Progress in Prostate Cancer Treatment to Delay Chemotherapy

Wednesday, June 4th, 2014 10:45:12 by

Researchers have developed a new technique to combat metastatic prostate cancer (which is called castration-resistant), which could delay the start of chemotherapy until more than two years, representing a gain of quality life for these patients. The treatment, which involves using these antineoplastic agents before a drug called enzalutamide (a powerful hormone therapy) may prolong the lives of people who have this type of resistant tumor about a year.

Until now, patients with metastatic prostate cancer who did not respond to hormone therapy, had no alternative to chemotherapy. The results of this international phase III study in which involved 1,717 patients with this specific type of cancer, show that treatment with enzalutamide (drug approved since 2012) reduces more than 80 % progression of the disease and to a 29 % risk of death, as the data published in the New England Journal of Medicine.

The work, which has participated among others Vall d’ Hebron Hospital the Barcelona these days has been presented at the Annual Meeting of the American Society of Clinical Oncology (ASCO) and represents a breakthrough in the treatment of one of the tumors most Frequently, the prostate, which has a higher incidence in males. In Spain, where every year 25,000 new cases are diagnosed, affecting 57 out of every 100,000 men. Between 20% and 30% of them will fall and eventually will develop metastasis.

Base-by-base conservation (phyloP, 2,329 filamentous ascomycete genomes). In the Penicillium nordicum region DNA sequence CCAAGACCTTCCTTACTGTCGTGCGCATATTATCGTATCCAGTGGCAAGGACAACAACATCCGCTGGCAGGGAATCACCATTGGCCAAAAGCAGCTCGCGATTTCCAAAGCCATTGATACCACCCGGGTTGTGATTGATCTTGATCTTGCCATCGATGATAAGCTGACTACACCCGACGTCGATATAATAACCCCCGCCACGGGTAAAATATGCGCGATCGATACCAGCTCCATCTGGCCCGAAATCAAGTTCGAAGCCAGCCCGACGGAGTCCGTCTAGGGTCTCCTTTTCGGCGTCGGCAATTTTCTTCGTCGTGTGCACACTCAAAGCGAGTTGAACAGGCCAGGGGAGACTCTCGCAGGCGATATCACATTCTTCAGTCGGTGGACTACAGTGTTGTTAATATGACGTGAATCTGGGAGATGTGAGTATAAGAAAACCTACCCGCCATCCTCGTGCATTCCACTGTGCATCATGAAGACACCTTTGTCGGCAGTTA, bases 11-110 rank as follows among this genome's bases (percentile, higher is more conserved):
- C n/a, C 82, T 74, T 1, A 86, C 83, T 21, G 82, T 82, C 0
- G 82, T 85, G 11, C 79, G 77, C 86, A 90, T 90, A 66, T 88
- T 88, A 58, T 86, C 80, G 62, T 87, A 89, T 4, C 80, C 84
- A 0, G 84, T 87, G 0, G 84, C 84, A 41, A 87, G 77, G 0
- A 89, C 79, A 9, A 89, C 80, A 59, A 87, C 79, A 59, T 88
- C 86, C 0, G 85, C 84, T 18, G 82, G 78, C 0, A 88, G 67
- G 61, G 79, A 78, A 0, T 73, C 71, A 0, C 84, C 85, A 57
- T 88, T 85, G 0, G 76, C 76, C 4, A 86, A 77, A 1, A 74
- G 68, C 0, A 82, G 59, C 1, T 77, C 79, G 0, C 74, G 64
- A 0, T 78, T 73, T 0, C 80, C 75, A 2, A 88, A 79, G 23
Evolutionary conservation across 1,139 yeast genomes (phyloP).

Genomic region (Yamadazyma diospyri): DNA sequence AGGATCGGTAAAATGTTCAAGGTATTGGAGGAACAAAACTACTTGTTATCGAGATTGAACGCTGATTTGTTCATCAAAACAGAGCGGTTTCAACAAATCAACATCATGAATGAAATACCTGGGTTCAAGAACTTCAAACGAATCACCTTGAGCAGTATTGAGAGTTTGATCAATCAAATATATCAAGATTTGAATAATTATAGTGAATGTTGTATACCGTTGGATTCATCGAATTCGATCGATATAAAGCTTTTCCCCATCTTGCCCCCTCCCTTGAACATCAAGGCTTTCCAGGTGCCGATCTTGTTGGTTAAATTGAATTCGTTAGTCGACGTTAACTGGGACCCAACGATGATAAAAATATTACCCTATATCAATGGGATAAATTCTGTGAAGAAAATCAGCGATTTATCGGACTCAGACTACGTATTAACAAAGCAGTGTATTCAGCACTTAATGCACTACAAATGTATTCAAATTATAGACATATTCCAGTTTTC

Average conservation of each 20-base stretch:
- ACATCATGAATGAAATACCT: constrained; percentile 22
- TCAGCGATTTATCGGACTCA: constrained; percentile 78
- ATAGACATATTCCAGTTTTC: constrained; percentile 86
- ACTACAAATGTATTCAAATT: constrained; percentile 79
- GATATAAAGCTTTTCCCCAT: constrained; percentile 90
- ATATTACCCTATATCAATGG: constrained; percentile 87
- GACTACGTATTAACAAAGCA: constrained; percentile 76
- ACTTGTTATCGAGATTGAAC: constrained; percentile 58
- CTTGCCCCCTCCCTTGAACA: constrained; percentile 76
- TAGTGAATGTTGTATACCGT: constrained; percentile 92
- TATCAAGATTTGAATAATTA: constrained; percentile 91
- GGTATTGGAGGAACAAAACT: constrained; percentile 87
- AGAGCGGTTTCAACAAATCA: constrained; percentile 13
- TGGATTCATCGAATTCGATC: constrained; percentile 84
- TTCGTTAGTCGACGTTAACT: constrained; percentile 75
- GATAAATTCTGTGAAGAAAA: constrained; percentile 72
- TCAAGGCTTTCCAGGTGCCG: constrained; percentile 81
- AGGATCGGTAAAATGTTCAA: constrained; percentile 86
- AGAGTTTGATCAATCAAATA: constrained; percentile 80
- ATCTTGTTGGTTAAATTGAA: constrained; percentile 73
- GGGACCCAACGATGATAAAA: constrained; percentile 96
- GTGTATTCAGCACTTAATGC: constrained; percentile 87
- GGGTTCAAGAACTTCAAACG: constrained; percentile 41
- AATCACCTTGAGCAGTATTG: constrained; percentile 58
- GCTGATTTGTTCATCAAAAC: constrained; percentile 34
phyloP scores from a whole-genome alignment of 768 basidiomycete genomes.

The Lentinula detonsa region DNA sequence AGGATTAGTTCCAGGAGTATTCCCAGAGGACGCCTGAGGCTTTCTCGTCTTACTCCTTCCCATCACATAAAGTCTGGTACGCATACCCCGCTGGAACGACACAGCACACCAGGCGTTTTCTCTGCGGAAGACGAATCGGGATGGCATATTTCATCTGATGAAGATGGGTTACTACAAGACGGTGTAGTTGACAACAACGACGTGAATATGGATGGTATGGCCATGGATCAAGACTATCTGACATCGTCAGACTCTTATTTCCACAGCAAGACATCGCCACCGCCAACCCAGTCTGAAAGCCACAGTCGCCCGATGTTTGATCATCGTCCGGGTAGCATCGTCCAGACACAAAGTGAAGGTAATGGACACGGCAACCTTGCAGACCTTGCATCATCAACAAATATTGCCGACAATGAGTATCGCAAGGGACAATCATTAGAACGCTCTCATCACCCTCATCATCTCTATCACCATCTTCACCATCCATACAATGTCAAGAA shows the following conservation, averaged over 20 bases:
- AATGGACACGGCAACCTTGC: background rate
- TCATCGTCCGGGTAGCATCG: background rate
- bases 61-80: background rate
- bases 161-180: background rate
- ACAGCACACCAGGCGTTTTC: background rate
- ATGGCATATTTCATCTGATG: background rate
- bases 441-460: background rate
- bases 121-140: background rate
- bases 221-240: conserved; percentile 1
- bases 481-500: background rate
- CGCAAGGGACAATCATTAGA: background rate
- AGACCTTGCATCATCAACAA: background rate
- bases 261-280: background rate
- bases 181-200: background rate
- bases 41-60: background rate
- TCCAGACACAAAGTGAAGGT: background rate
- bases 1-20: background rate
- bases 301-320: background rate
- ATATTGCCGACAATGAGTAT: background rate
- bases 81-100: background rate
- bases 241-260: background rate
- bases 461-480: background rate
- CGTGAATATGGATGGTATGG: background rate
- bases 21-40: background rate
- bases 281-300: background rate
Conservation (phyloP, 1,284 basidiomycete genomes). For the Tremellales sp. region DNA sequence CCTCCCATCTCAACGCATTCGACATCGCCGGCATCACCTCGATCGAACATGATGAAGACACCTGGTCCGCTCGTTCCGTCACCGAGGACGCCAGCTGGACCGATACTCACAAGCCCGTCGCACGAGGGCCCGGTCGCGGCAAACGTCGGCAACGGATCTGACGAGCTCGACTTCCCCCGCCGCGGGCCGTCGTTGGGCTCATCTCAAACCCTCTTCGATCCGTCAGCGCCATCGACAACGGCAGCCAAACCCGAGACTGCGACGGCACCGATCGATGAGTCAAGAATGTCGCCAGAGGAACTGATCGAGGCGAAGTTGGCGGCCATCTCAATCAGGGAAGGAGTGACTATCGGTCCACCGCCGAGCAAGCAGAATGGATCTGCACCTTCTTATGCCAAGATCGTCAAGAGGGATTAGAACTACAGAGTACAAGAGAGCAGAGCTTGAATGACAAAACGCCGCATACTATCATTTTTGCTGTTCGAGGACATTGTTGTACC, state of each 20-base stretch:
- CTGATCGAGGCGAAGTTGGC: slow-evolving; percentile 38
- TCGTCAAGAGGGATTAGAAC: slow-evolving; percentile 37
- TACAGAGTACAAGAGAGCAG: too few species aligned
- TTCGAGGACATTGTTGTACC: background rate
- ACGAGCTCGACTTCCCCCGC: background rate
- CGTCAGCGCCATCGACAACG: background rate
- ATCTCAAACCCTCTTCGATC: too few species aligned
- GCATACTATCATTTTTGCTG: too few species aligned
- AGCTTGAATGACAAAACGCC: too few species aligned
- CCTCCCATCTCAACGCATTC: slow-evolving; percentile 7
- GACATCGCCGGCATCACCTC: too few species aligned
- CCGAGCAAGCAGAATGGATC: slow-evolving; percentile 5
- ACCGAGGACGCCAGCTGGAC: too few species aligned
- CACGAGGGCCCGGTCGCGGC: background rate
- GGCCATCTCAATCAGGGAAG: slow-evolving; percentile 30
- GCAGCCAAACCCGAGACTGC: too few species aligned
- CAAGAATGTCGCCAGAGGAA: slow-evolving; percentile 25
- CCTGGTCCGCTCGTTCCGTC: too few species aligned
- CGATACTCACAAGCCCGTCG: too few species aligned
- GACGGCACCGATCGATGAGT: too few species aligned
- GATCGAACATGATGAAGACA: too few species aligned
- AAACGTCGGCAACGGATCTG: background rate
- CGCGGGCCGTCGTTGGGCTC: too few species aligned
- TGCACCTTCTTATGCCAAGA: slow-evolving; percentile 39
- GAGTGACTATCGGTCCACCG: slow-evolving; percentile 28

In prostate cancer cases, treatment is usually surgery and radiation therapy. These patients often develop resistance to hormonal treatments that seek to reduce male hormones (androgens) of cancer cells to grow. The use and the power of enzalutamide, however, it has proved useful, because it blocks these hormones in patients without symptoms.

“We are conducting the first study to identify a strategy that prolongs the life of those diagnosed with metastatic prostate cancer,” said Christopher Sweeney, cancer specialist at the Dana -Farber Institute in Boston, who presented the work in Chicago, where more than 30,000 physicians, researchers and industry representatives meet to discuss the latest advances in oncology – a congress to which this newspaper goes invited by Boehringer Ingelheim -. For this expert, the study results imply that clinical practice in these patients should be changed, as it is an option at the beginning of the ‘chemo’. The research, he says, is a step forward. One of the few in the last 50 years in patients with this type of tumor.

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